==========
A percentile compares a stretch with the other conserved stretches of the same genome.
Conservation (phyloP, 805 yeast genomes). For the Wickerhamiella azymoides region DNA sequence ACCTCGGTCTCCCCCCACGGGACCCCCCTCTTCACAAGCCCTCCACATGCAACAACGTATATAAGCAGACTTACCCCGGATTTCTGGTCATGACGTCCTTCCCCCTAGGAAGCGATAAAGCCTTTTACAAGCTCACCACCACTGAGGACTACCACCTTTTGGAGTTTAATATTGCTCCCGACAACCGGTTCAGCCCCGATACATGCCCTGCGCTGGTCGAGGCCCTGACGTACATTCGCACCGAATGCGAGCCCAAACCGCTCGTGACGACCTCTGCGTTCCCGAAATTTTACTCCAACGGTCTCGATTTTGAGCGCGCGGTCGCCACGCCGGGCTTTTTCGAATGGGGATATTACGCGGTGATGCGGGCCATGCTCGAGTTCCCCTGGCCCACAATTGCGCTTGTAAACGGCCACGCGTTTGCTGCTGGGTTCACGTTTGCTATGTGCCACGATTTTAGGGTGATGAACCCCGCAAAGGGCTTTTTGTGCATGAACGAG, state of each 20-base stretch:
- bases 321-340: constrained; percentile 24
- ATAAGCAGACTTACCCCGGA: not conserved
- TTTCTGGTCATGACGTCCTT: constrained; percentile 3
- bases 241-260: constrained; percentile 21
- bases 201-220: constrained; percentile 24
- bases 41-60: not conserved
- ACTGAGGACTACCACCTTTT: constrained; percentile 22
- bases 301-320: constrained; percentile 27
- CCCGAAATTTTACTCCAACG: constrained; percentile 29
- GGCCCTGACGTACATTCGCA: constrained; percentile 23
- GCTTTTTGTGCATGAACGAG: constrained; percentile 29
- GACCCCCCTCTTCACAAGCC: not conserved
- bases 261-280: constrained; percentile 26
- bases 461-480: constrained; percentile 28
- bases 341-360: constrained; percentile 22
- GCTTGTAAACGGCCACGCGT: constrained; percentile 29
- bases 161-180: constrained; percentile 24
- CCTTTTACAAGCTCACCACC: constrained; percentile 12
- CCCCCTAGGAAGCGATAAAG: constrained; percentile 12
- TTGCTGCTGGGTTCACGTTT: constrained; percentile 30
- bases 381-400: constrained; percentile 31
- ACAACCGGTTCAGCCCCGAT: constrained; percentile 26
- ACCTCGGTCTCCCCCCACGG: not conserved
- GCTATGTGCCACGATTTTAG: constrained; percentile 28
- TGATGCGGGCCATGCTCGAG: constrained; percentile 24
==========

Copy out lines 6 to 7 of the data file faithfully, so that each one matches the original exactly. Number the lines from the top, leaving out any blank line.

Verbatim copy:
- bases 241-260: constrained; percentile 21
- bases 201-220: constrained; percentile 24